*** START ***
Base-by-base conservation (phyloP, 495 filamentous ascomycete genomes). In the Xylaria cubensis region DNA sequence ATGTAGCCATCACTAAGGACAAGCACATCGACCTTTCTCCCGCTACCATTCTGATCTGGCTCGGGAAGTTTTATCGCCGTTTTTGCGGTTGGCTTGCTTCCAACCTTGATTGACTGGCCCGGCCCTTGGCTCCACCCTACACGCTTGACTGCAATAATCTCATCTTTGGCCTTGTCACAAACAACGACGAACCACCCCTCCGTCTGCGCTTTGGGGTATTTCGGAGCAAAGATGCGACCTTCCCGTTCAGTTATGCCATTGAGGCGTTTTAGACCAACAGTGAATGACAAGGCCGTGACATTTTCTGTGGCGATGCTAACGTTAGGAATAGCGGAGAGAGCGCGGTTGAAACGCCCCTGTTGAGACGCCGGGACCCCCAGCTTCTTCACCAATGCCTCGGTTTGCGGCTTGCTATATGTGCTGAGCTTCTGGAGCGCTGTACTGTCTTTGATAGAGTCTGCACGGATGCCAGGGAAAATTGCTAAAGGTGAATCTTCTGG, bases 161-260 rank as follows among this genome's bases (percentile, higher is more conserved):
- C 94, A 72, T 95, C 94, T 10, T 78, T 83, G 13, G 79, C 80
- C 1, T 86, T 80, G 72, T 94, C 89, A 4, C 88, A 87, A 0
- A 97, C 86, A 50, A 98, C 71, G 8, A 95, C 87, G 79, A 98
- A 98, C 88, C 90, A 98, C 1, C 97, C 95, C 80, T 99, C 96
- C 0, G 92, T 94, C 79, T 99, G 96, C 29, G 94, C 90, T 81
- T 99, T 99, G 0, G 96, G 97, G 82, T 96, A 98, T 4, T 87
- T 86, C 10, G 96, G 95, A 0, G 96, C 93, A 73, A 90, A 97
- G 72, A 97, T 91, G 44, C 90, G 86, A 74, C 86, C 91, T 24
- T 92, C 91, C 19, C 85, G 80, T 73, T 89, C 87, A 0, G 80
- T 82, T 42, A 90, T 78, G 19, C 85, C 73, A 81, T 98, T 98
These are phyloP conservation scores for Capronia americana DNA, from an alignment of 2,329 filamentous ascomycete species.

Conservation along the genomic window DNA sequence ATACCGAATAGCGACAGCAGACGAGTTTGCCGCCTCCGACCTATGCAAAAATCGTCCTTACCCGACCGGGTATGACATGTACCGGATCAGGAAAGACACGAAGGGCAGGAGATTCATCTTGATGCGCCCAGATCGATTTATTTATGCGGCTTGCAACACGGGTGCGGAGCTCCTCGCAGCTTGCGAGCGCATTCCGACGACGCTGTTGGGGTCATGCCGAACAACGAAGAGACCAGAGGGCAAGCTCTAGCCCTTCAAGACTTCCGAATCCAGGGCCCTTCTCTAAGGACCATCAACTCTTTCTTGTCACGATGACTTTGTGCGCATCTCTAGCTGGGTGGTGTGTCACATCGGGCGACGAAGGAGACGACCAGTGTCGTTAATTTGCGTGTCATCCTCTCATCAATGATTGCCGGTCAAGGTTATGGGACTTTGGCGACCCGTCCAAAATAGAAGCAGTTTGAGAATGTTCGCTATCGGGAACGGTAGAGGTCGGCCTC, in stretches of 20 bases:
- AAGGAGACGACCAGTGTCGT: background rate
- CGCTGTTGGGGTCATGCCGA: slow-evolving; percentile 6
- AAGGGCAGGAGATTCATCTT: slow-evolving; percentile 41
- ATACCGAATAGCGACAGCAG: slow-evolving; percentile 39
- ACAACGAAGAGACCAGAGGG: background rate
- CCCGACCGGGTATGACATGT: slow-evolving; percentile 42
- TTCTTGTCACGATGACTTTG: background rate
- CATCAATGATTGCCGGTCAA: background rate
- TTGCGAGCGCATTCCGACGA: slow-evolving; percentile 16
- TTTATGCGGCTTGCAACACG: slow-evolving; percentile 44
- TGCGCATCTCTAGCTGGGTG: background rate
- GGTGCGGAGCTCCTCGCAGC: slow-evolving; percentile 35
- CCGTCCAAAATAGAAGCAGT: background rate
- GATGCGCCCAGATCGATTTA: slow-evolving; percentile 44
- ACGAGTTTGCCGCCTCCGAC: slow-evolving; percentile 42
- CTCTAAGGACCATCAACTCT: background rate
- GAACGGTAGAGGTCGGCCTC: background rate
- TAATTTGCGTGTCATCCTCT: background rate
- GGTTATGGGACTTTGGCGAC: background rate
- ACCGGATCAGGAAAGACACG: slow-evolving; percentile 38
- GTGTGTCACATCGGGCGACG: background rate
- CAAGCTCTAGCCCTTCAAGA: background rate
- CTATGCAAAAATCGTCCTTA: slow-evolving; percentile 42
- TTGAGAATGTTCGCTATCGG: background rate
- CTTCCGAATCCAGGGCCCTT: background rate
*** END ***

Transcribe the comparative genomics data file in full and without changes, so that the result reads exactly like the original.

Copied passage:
Base-by-base conservation (phyloP, 495 filamentous ascomycete genomes). In the Xylaria cubensis region DNA sequence ATGTAGCCATCACTAAGGACAAGCACATCGACCTTTCTCCCGCTACCATTCTGATCTGGCTCGGGAAGTTTTATCGCCGTTTTTGCGGTTGGCTTGCTTCCAACCTTGATTGACTGGCCCGGCCCTTGGCTCCACCCTACACGCTTGACTGCAATAATCTCATCTTTGGCCTTGTCACAAACAACGACGAACCACCCCTCCGTCTGCGCTTTGGGGTATTTCGGAGCAAAGATGCGACCTTCCCGTTCAGTTATGCCATTGAGGCGTTTTAGACCAACAGTGAATGACAAGGCCGTGACATTTTCTGTGGCGATGCTAACGTTAGGAATAGCGGAGAGAGCGCGGTTGAAACGCCCCTGTTGAGACGCCGGGACCCCCAGCTTCTTCACCAATGCCTCGGTTTGCGGCTTGCTATATGTGCTGAGCTTCTGGAGCGCTGTACTGTCTTTGATAGAGTCTGCACGGATGCCAGGGAAAATTGCTAAAGGTGAATCTTCTGG, bases 161-260 rank as follows among this genome's bases (percentile, higher is more conserved):
- C 94, A 72, T 95, C 94, T 10, T 78, T 83, G 13, G 79, C 80
- C 1, T 86, T 80, G 72, T 94, C 89, A 4, C 88, A 87, A 0
- A 97, C 86, A 50, A 98, C 71, G 8, A 95, C 87, G 79, A 98
- A 98, C 88, C 90, A 98, C 1, C 97, C 95, C 80, T 99, C 96
- C 0, G 92, T 94, C 79, T 99, G 96, C 29, G 94, C 90, T 81
- T 99, T 99, G 0, G 96, G 97, G 82, T 96, A 98, T 4, T 87
- T 86, C 10, G 96, G 95, A 0, G 96, C 93, A 73, A 90, A 97
- G 72, A 97, T 91, G 44, C 90, G 86, A 74, C 86, C 91, T 24
- T 92, C 91, C 19, C 85, G 80, T 73, T 89, C 87, A 0, G 80
- T 82, T 42, A 90, T 78, G 19, C 85, C 73, A 81, T 98, T 98
These are phyloP conservation scores for Capronia americana DNA, from an alignment of 2,329 filamentous ascomycete species.

Conservation along the genomic window DNA sequence ATACCGAATAGCGACAGCAGACGAGTTTGCCGCCTCCGACCTATGCAAAAATCGTCCTTACCCGACCGGGTATGACATGTACCGGATCAGGAAAGACACGAAGGGCAGGAGATTCATCTTGATGCGCCCAGATCGATTTATTTATGCGGCTTGCAACACGGGTGCGGAGCTCCTCGCAGCTTGCGAGCGCATTCCGACGACGCTGTTGGGGTCATGCCGAACAACGAAGAGACCAGAGGGCAAGCTCTAGCCCTTCAAGACTTCCGAATCCAGGGCCCTTCTCTAAGGACCATCAACTCTTTCTTGTCACGATGACTTTGTGCGCATCTCTAGCTGGGTGGTGTGTCACATCGGGCGACGAAGGAGACGACCAGTGTCGTTAATTTGCGTGTCATCCTCTCATCAATGATTGCCGGTCAAGGTTATGGGACTTTGGCGACCCGTCCAAAATAGAAGCAGTTTGAGAATGTTCGCTATCGGGAACGGTAGAGGTCGGCCTC, in stretches of 20 bases:
- AAGGAGACGACCAGTGTCGT: background rate
- CGCTGTTGGGGTCATGCCGA: slow-evolving; percentile 6
- AAGGGCAGGAGATTCATCTT: slow-evolving; percentile 41
- ATACCGAATAGCGACAGCAG: slow-evolving; percentile 39
- ACAACGAAGAGACCAGAGGG: background rate
- CCCGACCGGGTATGACATGT: slow-evolving; percentile 42
- TTCTTGTCACGATGACTTTG: background rate
- CATCAATGATTGCCGGTCAA: background rate
- TTGCGAGCGCATTCCGACGA: slow-evolving; percentile 16
- TTTATGCGGCTTGCAACACG: slow-evolving; percentile 44
- TGCGCATCTCTAGCTGGGTG: background rate
- GGTGCGGAGCTCCTCGCAGC: slow-evolving; percentile 35
- CCGTCCAAAATAGAAGCAGT: background rate
- GATGCGCCCAGATCGATTTA: slow-evolving; percentile 44
- ACGAGTTTGCCGCCTCCGAC: slow-evolving; percentile 42
- CTCTAAGGACCATCAACTCT: background rate
- GAACGGTAGAGGTCGGCCTC: background rate
- TAATTTGCGTGTCATCCTCT: background rate
- GGTTATGGGACTTTGGCGAC: background rate
- ACCGGATCAGGAAAGACACG: slow-evolving; percentile 38
- GTGTGTCACATCGGGCGACG: background rate
- CAAGCTCTAGCCCTTCAAGA: background rate
- CTATGCAAAAATCGTCCTTA: slow-evolving; percentile 42
- TTGAGAATGTTCGCTATCGG: background rate
- CTTCCGAATCCAGGGCCCTT: background rate